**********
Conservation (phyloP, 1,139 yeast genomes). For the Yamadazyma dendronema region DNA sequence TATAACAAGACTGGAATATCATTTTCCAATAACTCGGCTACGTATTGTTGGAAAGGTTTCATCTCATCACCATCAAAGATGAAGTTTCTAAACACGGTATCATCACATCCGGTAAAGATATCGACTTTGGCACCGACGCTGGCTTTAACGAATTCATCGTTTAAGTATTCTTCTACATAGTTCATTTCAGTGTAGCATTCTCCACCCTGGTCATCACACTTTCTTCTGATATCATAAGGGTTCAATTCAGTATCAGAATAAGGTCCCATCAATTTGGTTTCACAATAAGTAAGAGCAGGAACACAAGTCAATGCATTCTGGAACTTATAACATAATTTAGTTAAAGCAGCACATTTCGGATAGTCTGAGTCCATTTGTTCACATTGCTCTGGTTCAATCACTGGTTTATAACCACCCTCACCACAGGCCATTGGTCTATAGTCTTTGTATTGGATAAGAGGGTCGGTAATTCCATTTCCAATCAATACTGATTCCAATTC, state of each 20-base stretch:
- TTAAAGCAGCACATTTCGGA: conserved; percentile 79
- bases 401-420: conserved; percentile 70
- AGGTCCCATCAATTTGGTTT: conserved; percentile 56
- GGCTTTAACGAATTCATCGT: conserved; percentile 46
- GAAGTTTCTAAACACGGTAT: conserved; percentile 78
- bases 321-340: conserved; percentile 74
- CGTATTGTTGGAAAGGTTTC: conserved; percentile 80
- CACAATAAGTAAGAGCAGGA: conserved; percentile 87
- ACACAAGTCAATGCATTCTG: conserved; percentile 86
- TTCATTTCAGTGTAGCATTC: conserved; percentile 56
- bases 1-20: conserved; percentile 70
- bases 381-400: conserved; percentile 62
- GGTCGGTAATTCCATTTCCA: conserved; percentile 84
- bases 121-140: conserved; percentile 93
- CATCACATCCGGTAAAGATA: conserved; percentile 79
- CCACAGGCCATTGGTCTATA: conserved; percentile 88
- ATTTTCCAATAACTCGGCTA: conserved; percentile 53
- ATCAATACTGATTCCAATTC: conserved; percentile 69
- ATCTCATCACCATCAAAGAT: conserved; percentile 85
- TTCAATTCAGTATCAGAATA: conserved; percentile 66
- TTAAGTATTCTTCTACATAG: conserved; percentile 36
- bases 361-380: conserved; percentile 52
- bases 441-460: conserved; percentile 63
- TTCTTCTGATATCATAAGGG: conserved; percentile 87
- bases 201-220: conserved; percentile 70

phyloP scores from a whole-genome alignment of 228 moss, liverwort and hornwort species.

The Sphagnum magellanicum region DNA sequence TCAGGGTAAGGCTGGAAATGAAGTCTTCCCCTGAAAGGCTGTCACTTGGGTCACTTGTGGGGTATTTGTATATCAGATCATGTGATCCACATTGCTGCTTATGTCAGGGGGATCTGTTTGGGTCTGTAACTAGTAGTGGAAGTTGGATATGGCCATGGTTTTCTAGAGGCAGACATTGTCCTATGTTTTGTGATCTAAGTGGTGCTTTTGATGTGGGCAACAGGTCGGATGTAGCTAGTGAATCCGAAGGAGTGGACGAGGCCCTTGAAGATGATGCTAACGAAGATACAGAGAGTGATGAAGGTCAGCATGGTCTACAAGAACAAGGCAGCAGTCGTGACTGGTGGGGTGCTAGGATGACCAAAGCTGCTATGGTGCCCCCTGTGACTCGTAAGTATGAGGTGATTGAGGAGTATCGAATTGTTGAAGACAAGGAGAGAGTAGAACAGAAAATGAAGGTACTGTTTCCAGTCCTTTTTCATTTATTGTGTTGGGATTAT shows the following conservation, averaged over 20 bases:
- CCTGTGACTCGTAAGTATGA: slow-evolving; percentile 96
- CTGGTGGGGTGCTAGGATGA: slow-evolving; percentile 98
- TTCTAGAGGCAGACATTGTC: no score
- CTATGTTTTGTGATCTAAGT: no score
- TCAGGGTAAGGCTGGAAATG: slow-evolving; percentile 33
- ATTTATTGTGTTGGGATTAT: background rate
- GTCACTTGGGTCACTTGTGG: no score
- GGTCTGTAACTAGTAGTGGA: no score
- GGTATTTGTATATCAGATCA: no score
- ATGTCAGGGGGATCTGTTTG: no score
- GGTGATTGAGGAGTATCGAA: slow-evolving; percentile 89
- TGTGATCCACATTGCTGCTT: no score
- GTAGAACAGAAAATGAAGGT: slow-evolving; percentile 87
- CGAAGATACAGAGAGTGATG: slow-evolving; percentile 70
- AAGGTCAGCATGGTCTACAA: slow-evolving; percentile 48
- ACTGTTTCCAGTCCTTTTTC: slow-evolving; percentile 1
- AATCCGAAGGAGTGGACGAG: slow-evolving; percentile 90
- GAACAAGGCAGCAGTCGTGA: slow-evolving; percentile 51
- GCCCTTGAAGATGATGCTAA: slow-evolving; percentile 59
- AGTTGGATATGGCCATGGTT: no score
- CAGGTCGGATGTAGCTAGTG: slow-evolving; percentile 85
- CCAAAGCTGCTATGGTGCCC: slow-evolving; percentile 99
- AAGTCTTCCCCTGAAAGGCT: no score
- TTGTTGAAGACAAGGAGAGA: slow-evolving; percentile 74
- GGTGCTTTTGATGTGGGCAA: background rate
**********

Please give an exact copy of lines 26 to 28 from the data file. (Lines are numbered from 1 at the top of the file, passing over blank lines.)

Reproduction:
- bases 201-220: conserved; percentile 70

phyloP scores from a whole-genome alignment of 228 moss, liverwort and hornwort species.

The Sphagnum magellanicum region DNA sequence TCAGGGTAAGGCTGGAAATGAAGTCTTCCCCTGAAAGGCTGTCACTTGGGTCACTTGTGGGGTATTTGTATATCAGATCATGTGATCCACATTGCTGCTTATGTCAGGGGGATCTGTTTGGGTCTGTAACTAGTAGTGGAAGTTGGATATGGCCATGGTTTTCTAGAGGCAGACATTGTCCTATGTTTTGTGATCTAAGTGGTGCTTTTGATGTGGGCAACAGGTCGGATGTAGCTAGTGAATCCGAAGGAGTGGACGAGGCCCTTGAAGATGATGCTAACGAAGATACAGAGAGTGATGAAGGTCAGCATGGTCTACAAGAACAAGGCAGCAGTCGTGACTGGTGGGGTGCTAGGATGACCAAAGCTGCTATGGTGCCCCCTGTGACTCGTAAGTATGAGGTGATTGAGGAGTATCGAATTGTTGAAGACAAGGAGAGAGTAGAACAGAAAATGAAGGTACTGTTTCCAGTCCTTTTTCATTTATTGTGTTGGGATTAT shows the following conservation, averaged over 20 bases: